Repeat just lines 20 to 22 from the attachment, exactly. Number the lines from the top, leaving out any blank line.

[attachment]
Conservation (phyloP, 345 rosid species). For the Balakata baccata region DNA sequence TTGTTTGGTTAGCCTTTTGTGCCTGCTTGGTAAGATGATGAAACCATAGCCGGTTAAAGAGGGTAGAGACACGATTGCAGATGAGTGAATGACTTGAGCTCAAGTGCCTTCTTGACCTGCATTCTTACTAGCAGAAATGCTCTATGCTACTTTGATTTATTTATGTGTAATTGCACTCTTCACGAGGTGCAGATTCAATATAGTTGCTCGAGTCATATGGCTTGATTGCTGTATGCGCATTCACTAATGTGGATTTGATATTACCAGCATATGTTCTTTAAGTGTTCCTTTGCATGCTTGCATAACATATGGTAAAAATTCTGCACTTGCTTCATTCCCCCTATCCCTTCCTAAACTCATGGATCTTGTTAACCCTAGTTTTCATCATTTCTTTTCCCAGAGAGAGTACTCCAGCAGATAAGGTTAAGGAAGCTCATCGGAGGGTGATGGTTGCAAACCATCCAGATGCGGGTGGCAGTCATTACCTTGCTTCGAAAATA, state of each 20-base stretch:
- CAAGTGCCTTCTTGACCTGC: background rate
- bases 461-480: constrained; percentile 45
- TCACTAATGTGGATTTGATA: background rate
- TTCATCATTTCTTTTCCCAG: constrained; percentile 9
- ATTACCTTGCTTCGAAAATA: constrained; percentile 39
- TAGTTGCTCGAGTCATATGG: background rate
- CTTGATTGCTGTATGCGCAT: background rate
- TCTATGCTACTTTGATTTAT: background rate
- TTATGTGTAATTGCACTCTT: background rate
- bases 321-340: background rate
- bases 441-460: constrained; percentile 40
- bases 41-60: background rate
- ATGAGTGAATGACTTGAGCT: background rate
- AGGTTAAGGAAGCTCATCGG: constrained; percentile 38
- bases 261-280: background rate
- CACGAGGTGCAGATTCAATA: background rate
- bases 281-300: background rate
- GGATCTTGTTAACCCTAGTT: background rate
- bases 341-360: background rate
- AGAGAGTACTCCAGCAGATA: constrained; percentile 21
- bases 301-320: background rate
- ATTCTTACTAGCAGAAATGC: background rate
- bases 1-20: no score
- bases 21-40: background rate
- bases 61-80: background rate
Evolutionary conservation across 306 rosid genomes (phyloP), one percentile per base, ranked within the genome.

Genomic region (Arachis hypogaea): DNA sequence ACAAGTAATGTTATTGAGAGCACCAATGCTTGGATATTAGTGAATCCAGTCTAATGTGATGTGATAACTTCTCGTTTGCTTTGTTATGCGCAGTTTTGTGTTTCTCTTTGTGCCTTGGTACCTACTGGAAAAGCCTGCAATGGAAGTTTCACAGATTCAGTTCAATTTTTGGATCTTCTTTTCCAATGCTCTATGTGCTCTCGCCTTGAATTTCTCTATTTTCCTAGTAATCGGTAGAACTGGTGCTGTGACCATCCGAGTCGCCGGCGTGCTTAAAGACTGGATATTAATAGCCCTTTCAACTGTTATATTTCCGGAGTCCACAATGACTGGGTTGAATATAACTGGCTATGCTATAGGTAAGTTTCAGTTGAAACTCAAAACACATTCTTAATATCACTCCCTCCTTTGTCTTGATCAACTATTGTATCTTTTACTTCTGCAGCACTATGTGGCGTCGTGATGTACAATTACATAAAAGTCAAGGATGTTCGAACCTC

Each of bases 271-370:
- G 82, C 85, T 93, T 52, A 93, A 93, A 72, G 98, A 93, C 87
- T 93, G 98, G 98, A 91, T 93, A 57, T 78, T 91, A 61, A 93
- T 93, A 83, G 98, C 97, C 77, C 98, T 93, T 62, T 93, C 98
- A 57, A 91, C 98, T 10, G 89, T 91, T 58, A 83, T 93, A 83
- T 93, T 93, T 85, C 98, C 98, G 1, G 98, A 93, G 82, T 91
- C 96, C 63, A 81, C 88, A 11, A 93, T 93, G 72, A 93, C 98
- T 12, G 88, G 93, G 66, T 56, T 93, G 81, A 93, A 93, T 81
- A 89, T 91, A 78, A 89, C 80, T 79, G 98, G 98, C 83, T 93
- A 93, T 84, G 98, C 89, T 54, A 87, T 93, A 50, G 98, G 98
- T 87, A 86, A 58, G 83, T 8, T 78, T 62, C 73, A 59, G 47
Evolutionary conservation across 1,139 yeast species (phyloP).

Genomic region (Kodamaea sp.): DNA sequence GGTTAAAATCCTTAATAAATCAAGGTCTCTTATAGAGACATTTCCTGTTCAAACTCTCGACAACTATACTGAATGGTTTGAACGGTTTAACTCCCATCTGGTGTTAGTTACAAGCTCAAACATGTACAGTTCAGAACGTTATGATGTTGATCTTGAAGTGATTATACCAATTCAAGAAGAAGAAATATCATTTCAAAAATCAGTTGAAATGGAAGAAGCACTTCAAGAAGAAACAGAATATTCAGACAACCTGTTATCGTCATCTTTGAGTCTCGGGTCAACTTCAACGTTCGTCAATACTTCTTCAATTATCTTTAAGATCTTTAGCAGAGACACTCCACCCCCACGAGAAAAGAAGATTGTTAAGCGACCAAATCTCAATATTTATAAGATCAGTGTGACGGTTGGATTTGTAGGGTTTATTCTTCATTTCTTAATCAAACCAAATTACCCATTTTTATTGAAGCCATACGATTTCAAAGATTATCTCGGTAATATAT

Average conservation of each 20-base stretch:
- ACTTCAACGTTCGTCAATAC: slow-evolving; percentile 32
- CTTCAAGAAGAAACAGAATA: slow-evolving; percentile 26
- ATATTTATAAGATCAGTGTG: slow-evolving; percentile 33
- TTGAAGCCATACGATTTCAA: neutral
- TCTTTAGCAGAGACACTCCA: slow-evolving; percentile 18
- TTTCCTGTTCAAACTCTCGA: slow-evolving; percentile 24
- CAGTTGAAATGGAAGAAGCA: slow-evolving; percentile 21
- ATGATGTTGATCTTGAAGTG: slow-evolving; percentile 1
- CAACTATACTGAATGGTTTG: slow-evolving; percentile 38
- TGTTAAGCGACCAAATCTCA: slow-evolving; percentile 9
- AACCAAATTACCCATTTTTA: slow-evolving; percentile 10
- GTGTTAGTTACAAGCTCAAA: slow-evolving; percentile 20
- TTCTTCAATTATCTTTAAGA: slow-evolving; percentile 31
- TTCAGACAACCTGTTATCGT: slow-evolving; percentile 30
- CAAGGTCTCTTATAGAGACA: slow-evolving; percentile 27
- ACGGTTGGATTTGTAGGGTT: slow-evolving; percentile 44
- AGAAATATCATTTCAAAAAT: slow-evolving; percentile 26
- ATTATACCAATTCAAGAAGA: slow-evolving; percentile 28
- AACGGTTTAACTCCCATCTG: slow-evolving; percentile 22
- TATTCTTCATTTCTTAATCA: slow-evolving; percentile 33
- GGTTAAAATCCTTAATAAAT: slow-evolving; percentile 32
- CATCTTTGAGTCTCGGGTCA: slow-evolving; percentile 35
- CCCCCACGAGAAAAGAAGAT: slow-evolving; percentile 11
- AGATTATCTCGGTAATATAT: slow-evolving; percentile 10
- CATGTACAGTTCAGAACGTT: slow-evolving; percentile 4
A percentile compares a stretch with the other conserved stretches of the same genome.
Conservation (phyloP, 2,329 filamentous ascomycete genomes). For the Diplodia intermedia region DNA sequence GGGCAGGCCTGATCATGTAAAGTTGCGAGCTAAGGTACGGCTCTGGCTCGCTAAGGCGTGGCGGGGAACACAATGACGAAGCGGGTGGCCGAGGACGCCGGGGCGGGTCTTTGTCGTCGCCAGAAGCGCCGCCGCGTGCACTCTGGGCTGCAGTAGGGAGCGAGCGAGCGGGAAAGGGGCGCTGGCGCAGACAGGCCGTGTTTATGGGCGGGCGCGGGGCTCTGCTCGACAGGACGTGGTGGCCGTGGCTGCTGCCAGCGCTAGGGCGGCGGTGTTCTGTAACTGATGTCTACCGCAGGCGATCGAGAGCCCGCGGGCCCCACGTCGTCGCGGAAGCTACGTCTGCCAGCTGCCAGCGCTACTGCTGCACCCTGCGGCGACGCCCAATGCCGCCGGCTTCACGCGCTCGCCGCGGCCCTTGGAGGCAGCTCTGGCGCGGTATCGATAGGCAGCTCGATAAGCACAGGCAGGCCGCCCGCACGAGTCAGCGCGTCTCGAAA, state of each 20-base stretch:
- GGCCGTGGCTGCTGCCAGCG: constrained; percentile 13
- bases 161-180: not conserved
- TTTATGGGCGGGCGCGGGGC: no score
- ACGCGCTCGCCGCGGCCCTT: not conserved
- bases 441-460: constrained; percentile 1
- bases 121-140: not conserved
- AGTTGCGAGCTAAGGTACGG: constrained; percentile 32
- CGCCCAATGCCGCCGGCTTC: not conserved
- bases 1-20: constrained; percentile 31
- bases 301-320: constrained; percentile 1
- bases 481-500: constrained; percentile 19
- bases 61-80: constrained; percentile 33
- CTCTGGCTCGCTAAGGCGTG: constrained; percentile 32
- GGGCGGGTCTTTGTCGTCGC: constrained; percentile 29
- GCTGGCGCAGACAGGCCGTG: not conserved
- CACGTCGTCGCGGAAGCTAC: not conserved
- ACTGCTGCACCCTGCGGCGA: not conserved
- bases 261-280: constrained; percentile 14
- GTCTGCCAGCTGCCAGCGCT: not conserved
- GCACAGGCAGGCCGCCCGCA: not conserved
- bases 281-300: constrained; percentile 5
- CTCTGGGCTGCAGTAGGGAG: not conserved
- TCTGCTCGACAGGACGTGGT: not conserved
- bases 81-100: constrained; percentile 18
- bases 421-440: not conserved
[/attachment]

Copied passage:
- bases 341-360: background rate
- AGAGAGTACTCCAGCAGATA: constrained; percentile 21
- bases 301-320: background rate